A person stands inside a building destroyed by an Israeli airstrike in Rafah, in the southern Gaza Strip, May 3, 2024 (OSV News photo/Hatem Khaled, Reuters).

Catch-22 author Joseph Heller would have recognized the language and logic of the State Department’s recent report to Congress on the possibility that Israel has used American weapons to violate international humanitarian law (IHL). Released on May 10, the report belatedly fulfilled a requirement of President Biden’s order (NSM-20) seeking to assure, or at least appear to assure, the just use of American weapons abroad. While the report acknowledges that American weapons have indeed been used by the Israel Defense Forces (IDF) to violate international law—a fact amply corroborated by journalists, humanitarian organizations, and the UN—it still manages, through language tortured into absurdity, to let both Israel and the United States off the hook.

The White House released NSM-20 in February following legislative efforts from Senate Democrats like Bernie Sanders and Chris Van Hollen to make U.S. aid to Israel’s military conditional on its compliance with international law. But from the beginning there was good reason to be skeptical of the directive, which merely adds a layer of required “assurances” and reporting atop existing U.S. law, including the Leahy Laws, which already prohibit military aid to countries that violate international humanitarian law or impede the delivery of U.S. aid.

Evidence that Israel has done both of these things is overwhelming. Oxfam and Human Rights Watch (HRW) submitted a memorandum to the Biden administration in March detailing how the IDF’s use of American weapons in Gaza had violated international law. The violations include attacks on ambulances and hospitals, which have protected status; reckless attacks killing civilians, including those in flight; strikes against essential humanitarian infrastructure and aid workers; and the use of two-thousand-pound “dumb” bombs on densely populated areas. The report also documented numerous arbitrary restrictions on aid and concluded that “the Israeli government is using starvation of civilians as a weapon of war in Gaza.”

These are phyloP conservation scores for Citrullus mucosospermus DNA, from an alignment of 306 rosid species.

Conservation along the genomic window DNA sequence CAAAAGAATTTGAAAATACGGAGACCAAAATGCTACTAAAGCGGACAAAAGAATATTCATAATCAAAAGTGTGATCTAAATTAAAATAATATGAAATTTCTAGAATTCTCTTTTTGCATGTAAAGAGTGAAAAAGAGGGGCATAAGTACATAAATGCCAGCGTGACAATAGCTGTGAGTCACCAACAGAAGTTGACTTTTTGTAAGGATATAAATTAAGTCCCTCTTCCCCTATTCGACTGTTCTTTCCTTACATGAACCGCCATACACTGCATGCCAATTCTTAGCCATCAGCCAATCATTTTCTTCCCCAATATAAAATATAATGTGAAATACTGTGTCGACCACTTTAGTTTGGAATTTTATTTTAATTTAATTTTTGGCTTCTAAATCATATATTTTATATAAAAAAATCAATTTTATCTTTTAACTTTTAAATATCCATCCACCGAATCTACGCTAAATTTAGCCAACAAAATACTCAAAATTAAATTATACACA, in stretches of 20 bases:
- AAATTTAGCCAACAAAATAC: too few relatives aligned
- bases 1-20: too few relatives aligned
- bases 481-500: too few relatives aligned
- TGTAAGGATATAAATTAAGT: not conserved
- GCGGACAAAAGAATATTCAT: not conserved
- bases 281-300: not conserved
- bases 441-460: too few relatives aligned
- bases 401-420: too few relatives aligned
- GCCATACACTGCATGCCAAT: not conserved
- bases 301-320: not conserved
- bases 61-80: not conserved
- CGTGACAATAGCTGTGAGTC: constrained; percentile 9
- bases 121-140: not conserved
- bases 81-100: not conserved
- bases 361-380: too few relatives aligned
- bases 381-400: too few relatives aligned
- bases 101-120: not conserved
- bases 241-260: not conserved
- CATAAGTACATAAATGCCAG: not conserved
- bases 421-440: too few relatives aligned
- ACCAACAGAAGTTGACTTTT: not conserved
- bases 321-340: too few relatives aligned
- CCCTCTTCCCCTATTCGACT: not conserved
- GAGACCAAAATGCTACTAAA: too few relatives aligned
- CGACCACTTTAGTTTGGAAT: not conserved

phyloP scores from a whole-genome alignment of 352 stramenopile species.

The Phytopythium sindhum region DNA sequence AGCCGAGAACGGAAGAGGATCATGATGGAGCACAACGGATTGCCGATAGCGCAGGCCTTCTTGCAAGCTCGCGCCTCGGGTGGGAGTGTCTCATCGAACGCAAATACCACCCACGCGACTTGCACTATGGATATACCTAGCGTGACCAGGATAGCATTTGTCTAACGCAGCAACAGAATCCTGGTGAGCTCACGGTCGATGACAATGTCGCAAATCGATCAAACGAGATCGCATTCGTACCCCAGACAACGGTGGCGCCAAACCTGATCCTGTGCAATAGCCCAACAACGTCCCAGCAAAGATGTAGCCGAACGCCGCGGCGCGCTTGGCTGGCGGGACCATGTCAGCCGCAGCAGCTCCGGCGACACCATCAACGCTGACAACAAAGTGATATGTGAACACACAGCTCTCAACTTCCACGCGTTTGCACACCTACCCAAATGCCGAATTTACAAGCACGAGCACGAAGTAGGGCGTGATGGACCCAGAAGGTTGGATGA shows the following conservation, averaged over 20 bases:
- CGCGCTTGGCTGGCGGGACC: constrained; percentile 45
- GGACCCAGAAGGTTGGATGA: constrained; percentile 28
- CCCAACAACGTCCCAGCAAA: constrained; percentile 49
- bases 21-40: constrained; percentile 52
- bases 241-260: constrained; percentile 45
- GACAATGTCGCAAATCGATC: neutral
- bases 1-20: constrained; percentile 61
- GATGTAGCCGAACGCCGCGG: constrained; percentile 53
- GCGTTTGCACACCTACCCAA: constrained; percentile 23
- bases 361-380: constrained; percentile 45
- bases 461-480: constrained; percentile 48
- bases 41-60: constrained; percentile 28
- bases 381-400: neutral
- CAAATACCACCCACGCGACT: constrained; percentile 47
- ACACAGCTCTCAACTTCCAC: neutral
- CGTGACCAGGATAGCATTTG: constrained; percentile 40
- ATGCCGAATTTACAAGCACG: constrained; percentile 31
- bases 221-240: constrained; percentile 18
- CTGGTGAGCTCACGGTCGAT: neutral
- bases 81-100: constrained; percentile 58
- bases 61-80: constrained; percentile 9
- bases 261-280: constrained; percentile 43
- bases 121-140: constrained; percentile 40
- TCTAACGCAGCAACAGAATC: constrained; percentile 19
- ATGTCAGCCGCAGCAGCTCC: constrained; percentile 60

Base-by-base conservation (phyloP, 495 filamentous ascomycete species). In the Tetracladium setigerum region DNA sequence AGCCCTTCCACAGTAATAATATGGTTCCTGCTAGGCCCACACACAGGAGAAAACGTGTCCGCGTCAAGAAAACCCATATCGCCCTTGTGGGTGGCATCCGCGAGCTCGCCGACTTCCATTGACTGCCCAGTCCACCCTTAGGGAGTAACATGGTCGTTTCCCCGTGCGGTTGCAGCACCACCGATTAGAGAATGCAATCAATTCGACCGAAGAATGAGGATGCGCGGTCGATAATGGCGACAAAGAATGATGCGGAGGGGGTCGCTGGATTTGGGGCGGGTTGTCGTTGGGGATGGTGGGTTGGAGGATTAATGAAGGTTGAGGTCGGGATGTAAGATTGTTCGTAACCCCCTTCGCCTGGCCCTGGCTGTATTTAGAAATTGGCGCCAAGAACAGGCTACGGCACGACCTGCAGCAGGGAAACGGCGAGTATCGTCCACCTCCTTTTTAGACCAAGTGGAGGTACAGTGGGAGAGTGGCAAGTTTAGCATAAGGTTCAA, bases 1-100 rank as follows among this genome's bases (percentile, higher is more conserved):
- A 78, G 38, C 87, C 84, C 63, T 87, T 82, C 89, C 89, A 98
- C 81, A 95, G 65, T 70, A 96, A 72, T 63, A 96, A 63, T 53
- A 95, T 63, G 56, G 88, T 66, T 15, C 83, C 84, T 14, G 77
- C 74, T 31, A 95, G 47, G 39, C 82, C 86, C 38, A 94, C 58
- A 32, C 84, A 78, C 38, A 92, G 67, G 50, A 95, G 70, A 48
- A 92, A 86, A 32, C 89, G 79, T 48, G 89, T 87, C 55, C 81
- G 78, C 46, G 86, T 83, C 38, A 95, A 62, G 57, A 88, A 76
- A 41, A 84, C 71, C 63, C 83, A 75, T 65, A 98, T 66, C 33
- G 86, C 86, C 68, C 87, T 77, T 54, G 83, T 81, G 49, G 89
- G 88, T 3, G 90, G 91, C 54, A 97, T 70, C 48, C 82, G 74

The NSM-20 report skirts specifics, employs vague euphemisms like “serious questions” and “incidents of concern,” and claims uncertainty where there isn’t any.

An independent task force convened to advise the administration on NSM-20 reporting concluded in April that analyses of Israeli intelligence “indicate that these patterns of unlawful attacks reflect reliance on an unyielding and unconditioned supply of U.S. weapons.” As a result of these war crimes, the International Criminal Court prosecutor is seeking arrest warrants for Israeli prime minister Benjamin Netanyahu and minister of defense Yoav Gallant.

The NSM-20 report skirts specifics, employs vague euphemisms like “serious questions” and “incidents of concern,” and claims uncertainty where there isn’t any—or where the uncertainty is the result of willful obfuscation by Israeli officials. But it does admit that reports like Oxfam and HRW’s are credible. “It is reasonable to assess,” the authors write, “that defense articles covered under NSM-20 have been used by Israeli security forces since October 7 in instances inconsistent with its IHL obligations.”

But this garbled admission is followed by an absurd qualification: “A country’s overall commitment to IHL is not necessarily disproven by individual IHL violations, so long as that country is taking appropriate steps to investigate and where appropriate determine accountability.” In other words, Israeli forces can maim, starve, and kill innocent children and other civilians as long as they continue, like the report itself, to pay lip service to the “appropriate” bureaucratic processes. 

In Catch-22, the chaplain, driven to despair by the illogic of war, finally turns against virtue and common sense himself. Nearly delirious with the rush of lying and “protective rationalization,” he checks into the hospital with a fake illness. “It was miraculous,” Heller writes. “It was almost no trick at all, he saw, to turn vice into virtue...brutality into patriotism, and sadism into justice. Anybody could do it; it required no brains at all. It merely required no character.”

Alexander Stern is Commonweal’s features editor.

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Published in the June 2024 issue: View Contents
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